#7726 closed (fixed)
DecimalField: Semantics of max_digits in combination with decimal_places confusing and perhaps wrong
Reported by: | theevilgeek | Owned by: | elbarto |
---|---|---|---|
Component: | Validators | Version: | master |
Severity: | Keywords: | DecimalField | |
Cc: | Triage Stage: | Accepted | |
Has patch: | yes | Needs documentation: | no |
Needs tests: | no | Patch needs improvement: | no |
Easy pickings: | UI/UX: |
Description
"Problem"
In attempting to capture fixed point decimal values in the range of .0000 to .9999, I created a DecimalField as follows:
value = forms.DecimalField(max_digits=4, decimal_places=4)
However, it seems that any decimal submitted is first normalized to include a leading "0." should no other non-fractional
digits be provided.
The presence of this additional "0." causes the input to instead resemble 0.XXXX. However, since decimal_places = 4
and max_digits = 4, no input will successfully validate-- the leading zero simply hasn't been accounted for.
Possible solutions
- irc:Gulopine and irc:Magus suggest that this behavior is not a problem: a properly formatted decimal lacking a whole component incorporates a leading "0."; thus, the user should anticipate this extra digit and plan accordingly.
However, the documentation for the DecimalField (http://www.djangoproject.com/documentation/model-api/#decimalfield [treating the model and newforms fields as being interchangeable]) indicates that the field stores a "A fixed-precision decimal number". As fixed-precision (or fixed-point) decimal notation usually implies exacting control over the number of positions before and after the decimal point that will be incorporated in a representation of the data (http://en.wikipedia.org/wiki/Fixed-point_arithmetic), it seems reasonable to expect that the DecimalField will exactingly respect the max_digits and decimal_places arguments to the same effect. Thus, I feel that the exhibited behavior is, at the least, somewhat surprising.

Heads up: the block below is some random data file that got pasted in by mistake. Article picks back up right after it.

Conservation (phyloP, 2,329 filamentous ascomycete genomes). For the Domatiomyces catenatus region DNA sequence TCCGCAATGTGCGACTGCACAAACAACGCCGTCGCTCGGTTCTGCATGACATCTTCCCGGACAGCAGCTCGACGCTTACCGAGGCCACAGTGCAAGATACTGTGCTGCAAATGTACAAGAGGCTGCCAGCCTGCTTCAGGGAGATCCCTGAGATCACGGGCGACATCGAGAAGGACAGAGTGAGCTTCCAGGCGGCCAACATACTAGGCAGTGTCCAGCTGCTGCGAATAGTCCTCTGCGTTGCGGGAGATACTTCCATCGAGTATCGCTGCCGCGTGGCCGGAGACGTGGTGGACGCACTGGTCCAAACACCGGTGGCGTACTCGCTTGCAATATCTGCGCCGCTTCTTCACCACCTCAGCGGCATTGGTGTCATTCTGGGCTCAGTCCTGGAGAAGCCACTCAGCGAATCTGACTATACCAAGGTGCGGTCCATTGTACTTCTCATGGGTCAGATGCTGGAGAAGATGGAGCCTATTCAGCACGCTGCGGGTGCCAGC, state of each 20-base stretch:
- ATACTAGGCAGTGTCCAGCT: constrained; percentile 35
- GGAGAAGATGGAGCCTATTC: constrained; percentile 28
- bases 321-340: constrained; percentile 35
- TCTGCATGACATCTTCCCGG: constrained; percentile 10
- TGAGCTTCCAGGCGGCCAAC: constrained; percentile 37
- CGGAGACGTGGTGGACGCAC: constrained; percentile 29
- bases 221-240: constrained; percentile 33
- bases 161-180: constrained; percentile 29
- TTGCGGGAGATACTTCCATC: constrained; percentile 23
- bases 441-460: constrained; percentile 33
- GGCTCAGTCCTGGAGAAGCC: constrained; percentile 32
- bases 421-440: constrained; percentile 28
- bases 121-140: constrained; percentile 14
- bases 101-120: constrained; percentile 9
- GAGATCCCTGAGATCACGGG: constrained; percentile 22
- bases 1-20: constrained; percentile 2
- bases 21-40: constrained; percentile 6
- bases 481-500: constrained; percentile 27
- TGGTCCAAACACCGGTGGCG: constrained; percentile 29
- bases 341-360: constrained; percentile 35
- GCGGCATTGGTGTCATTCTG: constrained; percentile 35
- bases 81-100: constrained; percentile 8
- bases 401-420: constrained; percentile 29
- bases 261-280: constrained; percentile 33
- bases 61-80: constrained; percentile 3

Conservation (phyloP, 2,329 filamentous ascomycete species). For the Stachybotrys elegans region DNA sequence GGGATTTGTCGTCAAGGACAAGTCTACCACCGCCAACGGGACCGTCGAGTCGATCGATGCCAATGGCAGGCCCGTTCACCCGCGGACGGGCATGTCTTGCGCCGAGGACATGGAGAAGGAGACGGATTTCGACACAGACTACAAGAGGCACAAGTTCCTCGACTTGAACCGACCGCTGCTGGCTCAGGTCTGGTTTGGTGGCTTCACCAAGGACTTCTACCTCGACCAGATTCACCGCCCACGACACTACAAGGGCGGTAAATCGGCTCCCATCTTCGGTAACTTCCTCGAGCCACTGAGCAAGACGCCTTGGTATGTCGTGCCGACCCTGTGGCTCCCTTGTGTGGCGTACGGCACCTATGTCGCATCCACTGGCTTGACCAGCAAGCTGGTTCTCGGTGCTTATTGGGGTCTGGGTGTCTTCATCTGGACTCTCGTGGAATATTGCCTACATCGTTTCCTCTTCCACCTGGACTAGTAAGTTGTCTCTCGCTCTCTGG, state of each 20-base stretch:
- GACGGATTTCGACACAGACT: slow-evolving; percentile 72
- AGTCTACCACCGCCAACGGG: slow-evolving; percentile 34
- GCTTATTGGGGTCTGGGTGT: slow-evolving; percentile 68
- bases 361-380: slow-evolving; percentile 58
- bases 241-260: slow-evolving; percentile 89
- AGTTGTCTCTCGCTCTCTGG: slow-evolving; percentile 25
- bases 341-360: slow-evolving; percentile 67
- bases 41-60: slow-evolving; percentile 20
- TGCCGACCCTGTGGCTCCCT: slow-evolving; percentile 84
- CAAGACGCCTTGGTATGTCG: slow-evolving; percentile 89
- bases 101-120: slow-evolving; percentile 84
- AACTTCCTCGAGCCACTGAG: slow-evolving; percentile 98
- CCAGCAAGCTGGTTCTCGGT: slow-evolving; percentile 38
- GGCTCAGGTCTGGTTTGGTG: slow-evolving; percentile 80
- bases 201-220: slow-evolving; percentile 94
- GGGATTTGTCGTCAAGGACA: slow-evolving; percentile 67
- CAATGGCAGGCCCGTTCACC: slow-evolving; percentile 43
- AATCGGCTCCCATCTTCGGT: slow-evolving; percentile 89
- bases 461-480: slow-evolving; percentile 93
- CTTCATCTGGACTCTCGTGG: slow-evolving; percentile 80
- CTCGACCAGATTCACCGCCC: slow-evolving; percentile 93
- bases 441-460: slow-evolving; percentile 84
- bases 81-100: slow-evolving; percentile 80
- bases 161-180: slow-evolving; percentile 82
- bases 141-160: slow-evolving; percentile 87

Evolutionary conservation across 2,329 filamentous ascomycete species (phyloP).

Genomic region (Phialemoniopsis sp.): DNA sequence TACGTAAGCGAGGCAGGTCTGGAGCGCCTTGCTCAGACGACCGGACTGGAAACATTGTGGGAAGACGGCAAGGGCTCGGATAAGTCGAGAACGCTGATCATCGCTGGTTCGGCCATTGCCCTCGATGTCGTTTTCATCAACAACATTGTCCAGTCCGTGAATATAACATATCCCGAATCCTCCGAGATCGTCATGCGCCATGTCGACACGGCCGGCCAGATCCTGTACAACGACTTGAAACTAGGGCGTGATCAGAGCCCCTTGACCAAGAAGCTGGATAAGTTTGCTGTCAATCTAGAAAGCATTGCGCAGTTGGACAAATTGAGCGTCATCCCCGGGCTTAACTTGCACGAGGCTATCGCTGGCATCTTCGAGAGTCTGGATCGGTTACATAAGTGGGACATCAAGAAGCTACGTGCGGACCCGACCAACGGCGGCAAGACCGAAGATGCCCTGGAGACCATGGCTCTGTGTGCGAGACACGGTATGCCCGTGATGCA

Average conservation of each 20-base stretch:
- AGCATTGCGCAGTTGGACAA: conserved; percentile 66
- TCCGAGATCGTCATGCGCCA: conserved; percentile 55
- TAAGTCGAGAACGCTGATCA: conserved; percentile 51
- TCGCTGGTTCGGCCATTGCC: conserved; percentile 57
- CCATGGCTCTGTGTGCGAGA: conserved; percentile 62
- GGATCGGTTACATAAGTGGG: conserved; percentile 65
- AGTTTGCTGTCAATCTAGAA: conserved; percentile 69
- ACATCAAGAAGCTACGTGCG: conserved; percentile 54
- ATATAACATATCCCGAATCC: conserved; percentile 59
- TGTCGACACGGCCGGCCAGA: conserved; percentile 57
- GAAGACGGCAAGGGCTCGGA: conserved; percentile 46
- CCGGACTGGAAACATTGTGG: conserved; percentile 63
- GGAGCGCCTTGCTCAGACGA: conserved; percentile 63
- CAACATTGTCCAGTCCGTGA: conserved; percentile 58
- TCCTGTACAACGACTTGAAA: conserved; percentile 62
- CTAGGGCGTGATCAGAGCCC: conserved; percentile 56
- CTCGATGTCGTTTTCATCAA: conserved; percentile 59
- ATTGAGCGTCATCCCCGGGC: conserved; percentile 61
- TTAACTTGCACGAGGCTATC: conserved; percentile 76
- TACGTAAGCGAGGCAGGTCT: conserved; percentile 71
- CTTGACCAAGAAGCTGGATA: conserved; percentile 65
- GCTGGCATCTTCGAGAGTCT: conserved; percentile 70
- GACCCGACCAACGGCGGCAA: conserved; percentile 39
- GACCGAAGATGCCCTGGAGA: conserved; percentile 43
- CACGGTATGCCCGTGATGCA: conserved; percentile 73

- irc:Gulopine suggests that DecimalField might be altered to raise an ImproperlyConfigured error if max_digits <= decimal_places.
- The DecimalField documentation might be enhanced to explicitly state that a leading "0." will be tacked onto any decimal numbers lacking whole digits and that this leading zero must be accounted for when specifying max_digits and decimal_places.
- The behavior of DecimalField is altered such that max_digits and decimal_places are strictly enforced.
Finally, it is worth noting that the examples in the documentation for DecimalField only reinforce the expectation of strict enforcement:
"For example, to store numbers up to 999 with a resolution of 2 decimal places, you’d use: models.DecimalField(..., max_digits=5, decimal_places=2)"
Attachments (2)
Change History (10)
comment:1 Changed 7 years ago by mtredinnick
- Needs documentation unset
- Needs tests unset
- Patch needs improvement unset
- Triage Stage changed from Unreviewed to Accepted
comment:2 Changed 4 years ago by elbarto
- Owner changed from nobody to elbarto
comment:3 Changed 4 years ago by elbarto
- Has patch set
I have run the validators tests and it returns OK.
However, because of it's my first patch to the code, I don't know if I have to write new tests.
comment:4 Changed 4 years ago by ramiro
- Needs documentation set
- Needs tests set
Changed 4 years ago by elbarto
I've send a new patch with tests which returns 'OK' with invalid_models test.
comment:5 Changed 4 years ago by elbarto
- Needs tests unset
comment:6 Changed 4 years ago by elbarto
- Needs documentation unset
comment:7 Changed 4 years ago by ramiro
- Resolution set to fixed
- Status changed from new to closed
It should be a validation error if max_digits < decimal_places +1. That is, this would be an error detected when you run manage.py validate. That's all that's required here. There will be at least one digit (possibly an implicit zero) to the left of the decimal point.
A patch to add that check to the validation routines in django.core.management will be most welcome. Thanks for taking the time to work through this.